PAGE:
BY TIM WILLIAMS
PARENTS using amateur waivers or consent forms when hosting school formal after-parties are being lulled into a false sense of security.
They are not legally protected and such documents can even void insurance policies in the event of a drunken accident, lawyers warn.
The state’s biggest provider of alcohol and drug education to high schools, Encounter Youth, says forms specifying acceptable amounts of alcohol should not be issued because they put “massive pressures” on teenagers to drink.
Parents say there has been an explosion in the use of such forms over the past few years.
One form obtained by The Advertiser specifies bringing a maximum of four drinks, that all bags will be checked on entry, that any drunk child will be asked to leave and have to be picked up, and that in a medical emergency, an ambulance will be called at the expense of the ill teenager’s parents.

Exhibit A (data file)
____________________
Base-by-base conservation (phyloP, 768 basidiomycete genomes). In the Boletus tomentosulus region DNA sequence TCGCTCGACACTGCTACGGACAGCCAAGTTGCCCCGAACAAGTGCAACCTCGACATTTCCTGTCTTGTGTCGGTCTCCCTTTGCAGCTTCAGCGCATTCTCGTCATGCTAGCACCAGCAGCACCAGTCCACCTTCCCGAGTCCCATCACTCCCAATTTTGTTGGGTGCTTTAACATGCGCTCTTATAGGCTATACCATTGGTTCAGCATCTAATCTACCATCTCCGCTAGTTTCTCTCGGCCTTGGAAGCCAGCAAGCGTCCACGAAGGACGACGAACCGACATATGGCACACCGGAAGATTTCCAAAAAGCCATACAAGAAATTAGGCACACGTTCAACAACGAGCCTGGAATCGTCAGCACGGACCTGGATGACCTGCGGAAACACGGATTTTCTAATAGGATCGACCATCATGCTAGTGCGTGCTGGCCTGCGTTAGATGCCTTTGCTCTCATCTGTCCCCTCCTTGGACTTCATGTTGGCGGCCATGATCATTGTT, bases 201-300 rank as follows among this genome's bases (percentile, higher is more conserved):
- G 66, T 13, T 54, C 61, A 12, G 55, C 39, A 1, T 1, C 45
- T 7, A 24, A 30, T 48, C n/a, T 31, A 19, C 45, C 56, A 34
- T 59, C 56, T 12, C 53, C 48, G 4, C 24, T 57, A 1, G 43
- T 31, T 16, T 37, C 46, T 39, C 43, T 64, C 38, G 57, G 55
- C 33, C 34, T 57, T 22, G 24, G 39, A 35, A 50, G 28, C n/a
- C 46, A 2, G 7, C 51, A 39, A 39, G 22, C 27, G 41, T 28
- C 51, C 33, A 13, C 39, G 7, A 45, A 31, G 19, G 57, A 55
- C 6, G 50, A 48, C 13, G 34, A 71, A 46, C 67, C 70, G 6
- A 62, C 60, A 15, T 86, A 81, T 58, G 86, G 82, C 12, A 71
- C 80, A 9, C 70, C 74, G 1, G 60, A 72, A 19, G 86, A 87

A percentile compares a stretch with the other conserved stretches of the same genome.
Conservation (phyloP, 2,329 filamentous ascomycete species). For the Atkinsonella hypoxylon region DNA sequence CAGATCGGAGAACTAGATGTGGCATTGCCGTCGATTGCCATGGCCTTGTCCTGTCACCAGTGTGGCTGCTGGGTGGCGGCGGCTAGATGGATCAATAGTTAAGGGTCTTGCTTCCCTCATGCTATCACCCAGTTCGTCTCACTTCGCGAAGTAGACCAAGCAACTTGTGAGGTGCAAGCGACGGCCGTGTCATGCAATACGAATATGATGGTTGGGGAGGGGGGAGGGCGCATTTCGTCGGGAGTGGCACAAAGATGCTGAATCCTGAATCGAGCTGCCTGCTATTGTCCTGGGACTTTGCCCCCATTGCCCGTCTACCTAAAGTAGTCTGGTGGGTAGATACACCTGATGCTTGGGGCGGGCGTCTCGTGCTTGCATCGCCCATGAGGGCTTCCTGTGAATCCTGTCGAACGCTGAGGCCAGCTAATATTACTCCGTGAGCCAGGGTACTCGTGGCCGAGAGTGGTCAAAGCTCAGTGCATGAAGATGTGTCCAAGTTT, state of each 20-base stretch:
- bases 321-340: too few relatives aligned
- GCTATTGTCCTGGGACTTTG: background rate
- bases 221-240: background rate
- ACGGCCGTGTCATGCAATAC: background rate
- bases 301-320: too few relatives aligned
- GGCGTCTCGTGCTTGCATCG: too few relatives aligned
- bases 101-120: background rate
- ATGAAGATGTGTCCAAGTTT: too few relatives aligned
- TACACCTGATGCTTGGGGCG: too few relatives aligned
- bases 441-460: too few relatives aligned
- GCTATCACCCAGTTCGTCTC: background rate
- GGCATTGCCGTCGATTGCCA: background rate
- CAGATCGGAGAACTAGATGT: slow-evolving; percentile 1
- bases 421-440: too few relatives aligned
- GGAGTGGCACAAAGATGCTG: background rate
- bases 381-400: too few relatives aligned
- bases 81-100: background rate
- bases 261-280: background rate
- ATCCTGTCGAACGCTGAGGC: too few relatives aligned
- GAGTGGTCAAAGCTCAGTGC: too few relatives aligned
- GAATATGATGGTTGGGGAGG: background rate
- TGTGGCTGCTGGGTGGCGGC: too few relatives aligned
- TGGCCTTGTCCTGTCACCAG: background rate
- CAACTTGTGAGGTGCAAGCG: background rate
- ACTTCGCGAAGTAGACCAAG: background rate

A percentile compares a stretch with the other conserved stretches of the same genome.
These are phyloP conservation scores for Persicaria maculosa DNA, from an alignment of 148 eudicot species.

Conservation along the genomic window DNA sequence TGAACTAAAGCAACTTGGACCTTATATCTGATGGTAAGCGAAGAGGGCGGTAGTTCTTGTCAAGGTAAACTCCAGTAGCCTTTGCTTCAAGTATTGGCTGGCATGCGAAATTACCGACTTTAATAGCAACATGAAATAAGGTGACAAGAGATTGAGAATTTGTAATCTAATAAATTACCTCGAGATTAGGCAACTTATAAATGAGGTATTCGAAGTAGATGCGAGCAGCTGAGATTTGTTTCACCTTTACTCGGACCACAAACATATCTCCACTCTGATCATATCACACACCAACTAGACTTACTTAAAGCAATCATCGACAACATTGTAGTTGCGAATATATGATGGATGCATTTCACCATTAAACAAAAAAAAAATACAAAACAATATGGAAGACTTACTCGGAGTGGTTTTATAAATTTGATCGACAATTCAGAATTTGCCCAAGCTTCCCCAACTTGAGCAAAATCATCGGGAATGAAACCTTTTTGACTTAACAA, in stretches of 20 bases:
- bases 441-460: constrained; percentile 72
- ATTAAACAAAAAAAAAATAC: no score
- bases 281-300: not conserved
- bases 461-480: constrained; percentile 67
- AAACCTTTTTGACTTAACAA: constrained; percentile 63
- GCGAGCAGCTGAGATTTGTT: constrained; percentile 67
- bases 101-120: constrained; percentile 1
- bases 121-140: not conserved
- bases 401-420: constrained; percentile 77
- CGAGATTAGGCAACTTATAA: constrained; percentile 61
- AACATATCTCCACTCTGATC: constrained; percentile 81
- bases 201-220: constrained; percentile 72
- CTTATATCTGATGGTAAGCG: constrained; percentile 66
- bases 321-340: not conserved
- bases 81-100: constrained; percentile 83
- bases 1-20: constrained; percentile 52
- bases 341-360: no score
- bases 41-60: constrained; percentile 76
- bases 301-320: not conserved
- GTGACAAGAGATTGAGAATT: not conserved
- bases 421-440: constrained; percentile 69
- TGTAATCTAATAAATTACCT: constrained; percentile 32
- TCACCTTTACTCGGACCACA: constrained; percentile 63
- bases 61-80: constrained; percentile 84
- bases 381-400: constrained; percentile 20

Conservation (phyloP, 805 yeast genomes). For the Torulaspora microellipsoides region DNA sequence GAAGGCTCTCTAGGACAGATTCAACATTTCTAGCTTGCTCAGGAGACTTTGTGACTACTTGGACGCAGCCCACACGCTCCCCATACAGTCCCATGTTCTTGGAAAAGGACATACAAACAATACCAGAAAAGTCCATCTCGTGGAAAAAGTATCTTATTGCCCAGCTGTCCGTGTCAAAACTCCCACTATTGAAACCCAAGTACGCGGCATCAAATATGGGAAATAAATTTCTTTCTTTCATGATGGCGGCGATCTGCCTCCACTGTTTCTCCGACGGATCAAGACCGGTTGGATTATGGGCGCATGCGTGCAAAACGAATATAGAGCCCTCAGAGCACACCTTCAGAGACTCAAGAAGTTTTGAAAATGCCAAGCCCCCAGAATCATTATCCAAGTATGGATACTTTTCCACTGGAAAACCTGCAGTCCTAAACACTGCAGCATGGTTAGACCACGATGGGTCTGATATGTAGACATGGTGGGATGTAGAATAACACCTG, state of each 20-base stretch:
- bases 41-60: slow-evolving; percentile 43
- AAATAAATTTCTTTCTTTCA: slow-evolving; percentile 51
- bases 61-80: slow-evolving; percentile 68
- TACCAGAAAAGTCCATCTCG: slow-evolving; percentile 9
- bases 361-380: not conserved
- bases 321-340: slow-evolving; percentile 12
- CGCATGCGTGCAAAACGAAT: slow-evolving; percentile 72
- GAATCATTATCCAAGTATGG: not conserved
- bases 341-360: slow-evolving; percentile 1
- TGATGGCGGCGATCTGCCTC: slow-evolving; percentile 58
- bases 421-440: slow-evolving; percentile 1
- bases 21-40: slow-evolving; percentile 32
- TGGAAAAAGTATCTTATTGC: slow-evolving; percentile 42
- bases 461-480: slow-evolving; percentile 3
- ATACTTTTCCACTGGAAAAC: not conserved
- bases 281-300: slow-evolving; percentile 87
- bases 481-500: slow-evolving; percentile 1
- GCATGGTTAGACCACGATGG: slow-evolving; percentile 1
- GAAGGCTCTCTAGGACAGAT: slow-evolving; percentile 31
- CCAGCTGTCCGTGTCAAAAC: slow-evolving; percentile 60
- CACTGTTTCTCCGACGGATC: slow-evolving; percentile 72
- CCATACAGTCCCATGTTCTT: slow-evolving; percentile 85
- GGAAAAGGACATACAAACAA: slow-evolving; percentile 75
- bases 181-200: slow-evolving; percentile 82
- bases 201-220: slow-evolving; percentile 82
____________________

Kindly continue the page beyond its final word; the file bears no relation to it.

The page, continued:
Students are denied entry unless a parent has signed the form, which includes an option to refuse permission for their son or daughter to drink.
One mother of four said she had seen “a couple of dozen” similar forms over the past few years as her children progressively went through Year 12, while they were much rarer when her first daughter graduated in 2010.
Lawyers warn that even forms couched as waivers, denying legal responsibility for what happens at parties, would do nothing to abrogate a host’s duty of care to guests and would likely have very little weight in any negligence case.
Duncan Basheer Hannon partner Patrick Boylen said they were “close enough to useless” but might offer a slim chance of avoiding some liability, though only proof of adequate supervision would provide a reliable defence to a negligence claim.
“I wouldn’t have a party with hundreds of kids unless you have got security guards,” he said.
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